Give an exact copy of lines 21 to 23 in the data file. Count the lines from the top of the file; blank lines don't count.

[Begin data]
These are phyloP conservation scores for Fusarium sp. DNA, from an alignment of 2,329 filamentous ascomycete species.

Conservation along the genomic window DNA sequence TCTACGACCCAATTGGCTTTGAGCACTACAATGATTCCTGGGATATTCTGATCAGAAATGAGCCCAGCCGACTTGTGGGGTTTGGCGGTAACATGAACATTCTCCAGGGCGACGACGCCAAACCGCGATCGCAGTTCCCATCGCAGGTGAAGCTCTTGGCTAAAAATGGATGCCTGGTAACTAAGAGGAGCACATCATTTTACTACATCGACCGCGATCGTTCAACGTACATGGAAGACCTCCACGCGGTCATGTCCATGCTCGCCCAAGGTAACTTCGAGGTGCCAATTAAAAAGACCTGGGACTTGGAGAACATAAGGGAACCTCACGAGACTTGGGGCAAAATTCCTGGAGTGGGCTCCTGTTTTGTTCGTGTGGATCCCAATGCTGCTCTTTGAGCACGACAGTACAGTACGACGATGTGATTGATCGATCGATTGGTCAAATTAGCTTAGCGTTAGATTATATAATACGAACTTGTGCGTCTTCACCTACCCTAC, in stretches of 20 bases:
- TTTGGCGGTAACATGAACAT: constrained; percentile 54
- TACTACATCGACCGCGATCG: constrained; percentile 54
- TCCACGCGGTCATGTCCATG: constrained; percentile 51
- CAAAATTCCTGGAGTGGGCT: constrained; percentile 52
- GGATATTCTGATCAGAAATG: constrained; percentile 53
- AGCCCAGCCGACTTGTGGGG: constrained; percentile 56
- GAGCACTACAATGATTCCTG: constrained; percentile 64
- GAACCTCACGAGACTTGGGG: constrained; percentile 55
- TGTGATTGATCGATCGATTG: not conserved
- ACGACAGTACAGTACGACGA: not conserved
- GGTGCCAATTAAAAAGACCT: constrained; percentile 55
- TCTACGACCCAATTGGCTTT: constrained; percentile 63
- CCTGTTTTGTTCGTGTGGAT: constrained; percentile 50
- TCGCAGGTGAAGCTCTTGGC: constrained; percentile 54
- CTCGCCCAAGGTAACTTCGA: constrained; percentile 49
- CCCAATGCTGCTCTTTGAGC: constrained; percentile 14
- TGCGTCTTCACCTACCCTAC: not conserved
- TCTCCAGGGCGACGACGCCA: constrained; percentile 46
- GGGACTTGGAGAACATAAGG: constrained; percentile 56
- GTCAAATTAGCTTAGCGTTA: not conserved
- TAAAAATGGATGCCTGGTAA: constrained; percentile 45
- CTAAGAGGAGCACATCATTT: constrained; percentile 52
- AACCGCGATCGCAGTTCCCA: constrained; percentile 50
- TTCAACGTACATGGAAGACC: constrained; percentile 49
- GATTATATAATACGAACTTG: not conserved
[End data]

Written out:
- GGGACTTGGAGAACATAAGG: constrained; percentile 56
- GTCAAATTAGCTTAGCGTTA: not conserved
- TAAAAATGGATGCCTGGTAA: constrained; percentile 45